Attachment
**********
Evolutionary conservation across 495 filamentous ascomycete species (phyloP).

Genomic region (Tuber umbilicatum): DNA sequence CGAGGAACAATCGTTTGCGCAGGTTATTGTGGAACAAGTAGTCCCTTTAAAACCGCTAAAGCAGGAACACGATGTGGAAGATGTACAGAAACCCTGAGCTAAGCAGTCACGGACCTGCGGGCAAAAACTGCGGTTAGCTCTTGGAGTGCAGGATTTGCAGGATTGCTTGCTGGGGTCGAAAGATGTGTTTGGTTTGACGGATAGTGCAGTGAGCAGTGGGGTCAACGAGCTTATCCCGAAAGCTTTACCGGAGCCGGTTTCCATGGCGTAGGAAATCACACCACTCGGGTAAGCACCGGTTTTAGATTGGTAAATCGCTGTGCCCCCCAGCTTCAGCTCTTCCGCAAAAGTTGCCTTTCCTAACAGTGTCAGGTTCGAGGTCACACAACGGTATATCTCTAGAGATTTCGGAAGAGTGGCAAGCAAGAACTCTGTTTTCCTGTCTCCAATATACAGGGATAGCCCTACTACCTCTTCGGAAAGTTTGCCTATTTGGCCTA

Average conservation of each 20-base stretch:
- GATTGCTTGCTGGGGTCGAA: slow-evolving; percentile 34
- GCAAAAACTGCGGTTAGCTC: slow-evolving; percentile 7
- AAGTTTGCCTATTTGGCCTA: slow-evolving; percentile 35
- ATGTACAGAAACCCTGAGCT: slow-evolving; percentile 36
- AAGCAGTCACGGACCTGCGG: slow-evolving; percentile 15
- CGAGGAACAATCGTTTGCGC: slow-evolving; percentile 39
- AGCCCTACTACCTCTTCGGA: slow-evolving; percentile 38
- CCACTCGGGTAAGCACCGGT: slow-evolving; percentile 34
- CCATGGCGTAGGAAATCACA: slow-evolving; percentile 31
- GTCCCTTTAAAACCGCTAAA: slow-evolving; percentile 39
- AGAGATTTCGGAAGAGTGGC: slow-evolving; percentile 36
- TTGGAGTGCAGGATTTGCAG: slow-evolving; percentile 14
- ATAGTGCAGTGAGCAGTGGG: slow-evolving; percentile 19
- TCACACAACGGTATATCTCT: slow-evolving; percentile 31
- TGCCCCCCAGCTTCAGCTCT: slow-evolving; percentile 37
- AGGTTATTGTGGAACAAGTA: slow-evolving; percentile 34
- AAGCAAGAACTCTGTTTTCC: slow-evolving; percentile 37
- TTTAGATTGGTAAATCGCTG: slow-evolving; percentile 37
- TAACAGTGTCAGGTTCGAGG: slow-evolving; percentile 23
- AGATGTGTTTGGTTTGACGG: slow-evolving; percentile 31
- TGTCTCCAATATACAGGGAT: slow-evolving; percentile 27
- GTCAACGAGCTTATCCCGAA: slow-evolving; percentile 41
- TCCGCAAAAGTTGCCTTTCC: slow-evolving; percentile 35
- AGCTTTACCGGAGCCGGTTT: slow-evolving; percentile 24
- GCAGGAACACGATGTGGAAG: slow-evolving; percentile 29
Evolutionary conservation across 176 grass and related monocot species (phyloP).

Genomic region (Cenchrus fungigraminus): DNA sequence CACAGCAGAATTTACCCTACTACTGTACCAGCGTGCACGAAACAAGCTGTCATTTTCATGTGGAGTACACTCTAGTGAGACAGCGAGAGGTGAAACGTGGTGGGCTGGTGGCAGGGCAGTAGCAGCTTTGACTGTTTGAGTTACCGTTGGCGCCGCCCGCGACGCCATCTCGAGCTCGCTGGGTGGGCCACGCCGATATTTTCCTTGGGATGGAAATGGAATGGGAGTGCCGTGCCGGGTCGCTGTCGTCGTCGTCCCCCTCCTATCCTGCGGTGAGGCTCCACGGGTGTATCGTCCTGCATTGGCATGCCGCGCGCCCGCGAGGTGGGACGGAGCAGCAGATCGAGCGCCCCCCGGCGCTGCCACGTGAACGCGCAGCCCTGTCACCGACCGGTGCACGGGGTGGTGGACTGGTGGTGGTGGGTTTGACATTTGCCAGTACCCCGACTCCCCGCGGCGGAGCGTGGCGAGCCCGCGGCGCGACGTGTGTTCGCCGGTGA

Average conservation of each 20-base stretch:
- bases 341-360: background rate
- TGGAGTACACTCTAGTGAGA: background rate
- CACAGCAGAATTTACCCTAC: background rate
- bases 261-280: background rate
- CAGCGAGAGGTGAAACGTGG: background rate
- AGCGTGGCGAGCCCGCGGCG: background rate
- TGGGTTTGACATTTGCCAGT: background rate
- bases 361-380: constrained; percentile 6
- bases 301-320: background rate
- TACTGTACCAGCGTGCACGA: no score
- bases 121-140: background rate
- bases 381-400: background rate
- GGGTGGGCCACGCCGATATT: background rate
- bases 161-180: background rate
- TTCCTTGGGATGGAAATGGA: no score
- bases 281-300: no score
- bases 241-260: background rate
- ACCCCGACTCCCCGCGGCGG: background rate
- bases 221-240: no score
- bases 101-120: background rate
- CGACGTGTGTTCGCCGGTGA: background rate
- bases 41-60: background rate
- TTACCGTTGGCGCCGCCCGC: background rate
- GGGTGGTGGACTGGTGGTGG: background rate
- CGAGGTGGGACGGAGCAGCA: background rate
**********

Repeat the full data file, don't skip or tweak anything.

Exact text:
Evolutionary conservation across 495 filamentous ascomycete species (phyloP).

Genomic region (Tuber umbilicatum): DNA sequence CGAGGAACAATCGTTTGCGCAGGTTATTGTGGAACAAGTAGTCCCTTTAAAACCGCTAAAGCAGGAACACGATGTGGAAGATGTACAGAAACCCTGAGCTAAGCAGTCACGGACCTGCGGGCAAAAACTGCGGTTAGCTCTTGGAGTGCAGGATTTGCAGGATTGCTTGCTGGGGTCGAAAGATGTGTTTGGTTTGACGGATAGTGCAGTGAGCAGTGGGGTCAACGAGCTTATCCCGAAAGCTTTACCGGAGCCGGTTTCCATGGCGTAGGAAATCACACCACTCGGGTAAGCACCGGTTTTAGATTGGTAAATCGCTGTGCCCCCCAGCTTCAGCTCTTCCGCAAAAGTTGCCTTTCCTAACAGTGTCAGGTTCGAGGTCACACAACGGTATATCTCTAGAGATTTCGGAAGAGTGGCAAGCAAGAACTCTGTTTTCCTGTCTCCAATATACAGGGATAGCCCTACTACCTCTTCGGAAAGTTTGCCTATTTGGCCTA

Average conservation of each 20-base stretch:
- GATTGCTTGCTGGGGTCGAA: slow-evolving; percentile 34
- GCAAAAACTGCGGTTAGCTC: slow-evolving; percentile 7
- AAGTTTGCCTATTTGGCCTA: slow-evolving; percentile 35
- ATGTACAGAAACCCTGAGCT: slow-evolving; percentile 36
- AAGCAGTCACGGACCTGCGG: slow-evolving; percentile 15
- CGAGGAACAATCGTTTGCGC: slow-evolving; percentile 39
- AGCCCTACTACCTCTTCGGA: slow-evolving; percentile 38
- CCACTCGGGTAAGCACCGGT: slow-evolving; percentile 34
- CCATGGCGTAGGAAATCACA: slow-evolving; percentile 31
- GTCCCTTTAAAACCGCTAAA: slow-evolving; percentile 39
- AGAGATTTCGGAAGAGTGGC: slow-evolving; percentile 36
- TTGGAGTGCAGGATTTGCAG: slow-evolving; percentile 14
- ATAGTGCAGTGAGCAGTGGG: slow-evolving; percentile 19
- TCACACAACGGTATATCTCT: slow-evolving; percentile 31
- TGCCCCCCAGCTTCAGCTCT: slow-evolving; percentile 37
- AGGTTATTGTGGAACAAGTA: slow-evolving; percentile 34
- AAGCAAGAACTCTGTTTTCC: slow-evolving; percentile 37
- TTTAGATTGGTAAATCGCTG: slow-evolving; percentile 37
- TAACAGTGTCAGGTTCGAGG: slow-evolving; percentile 23
- AGATGTGTTTGGTTTGACGG: slow-evolving; percentile 31
- TGTCTCCAATATACAGGGAT: slow-evolving; percentile 27
- GTCAACGAGCTTATCCCGAA: slow-evolving; percentile 41
- TCCGCAAAAGTTGCCTTTCC: slow-evolving; percentile 35
- AGCTTTACCGGAGCCGGTTT: slow-evolving; percentile 24
- GCAGGAACACGATGTGGAAG: slow-evolving; percentile 29
Evolutionary conservation across 176 grass and related monocot species (phyloP).

Genomic region (Cenchrus fungigraminus): DNA sequence CACAGCAGAATTTACCCTACTACTGTACCAGCGTGCACGAAACAAGCTGTCATTTTCATGTGGAGTACACTCTAGTGAGACAGCGAGAGGTGAAACGTGGTGGGCTGGTGGCAGGGCAGTAGCAGCTTTGACTGTTTGAGTTACCGTTGGCGCCGCCCGCGACGCCATCTCGAGCTCGCTGGGTGGGCCACGCCGATATTTTCCTTGGGATGGAAATGGAATGGGAGTGCCGTGCCGGGTCGCTGTCGTCGTCGTCCCCCTCCTATCCTGCGGTGAGGCTCCACGGGTGTATCGTCCTGCATTGGCATGCCGCGCGCCCGCGAGGTGGGACGGAGCAGCAGATCGAGCGCCCCCCGGCGCTGCCACGTGAACGCGCAGCCCTGTCACCGACCGGTGCACGGGGTGGTGGACTGGTGGTGGTGGGTTTGACATTTGCCAGTACCCCGACTCCCCGCGGCGGAGCGTGGCGAGCCCGCGGCGCGACGTGTGTTCGCCGGTGA

Average conservation of each 20-base stretch:
- bases 341-360: background rate
- TGGAGTACACTCTAGTGAGA: background rate
- CACAGCAGAATTTACCCTAC: background rate
- bases 261-280: background rate
- CAGCGAGAGGTGAAACGTGG: background rate
- AGCGTGGCGAGCCCGCGGCG: background rate
- TGGGTTTGACATTTGCCAGT: background rate
- bases 361-380: constrained; percentile 6
- bases 301-320: background rate
- TACTGTACCAGCGTGCACGA: no score
- bases 121-140: background rate
- bases 381-400: background rate
- GGGTGGGCCACGCCGATATT: background rate
- bases 161-180: background rate
- TTCCTTGGGATGGAAATGGA: no score
- bases 281-300: no score
- bases 241-260: background rate
- ACCCCGACTCCCCGCGGCGG: background rate
- bases 221-240: no score
- bases 101-120: background rate
- CGACGTGTGTTCGCCGGTGA: background rate
- bases 41-60: background rate
- TTACCGTTGGCGCCGCCCGC: background rate
- GGGTGGTGGACTGGTGGTGG: background rate
- CGAGGTGGGACGGAGCAGCA: background rate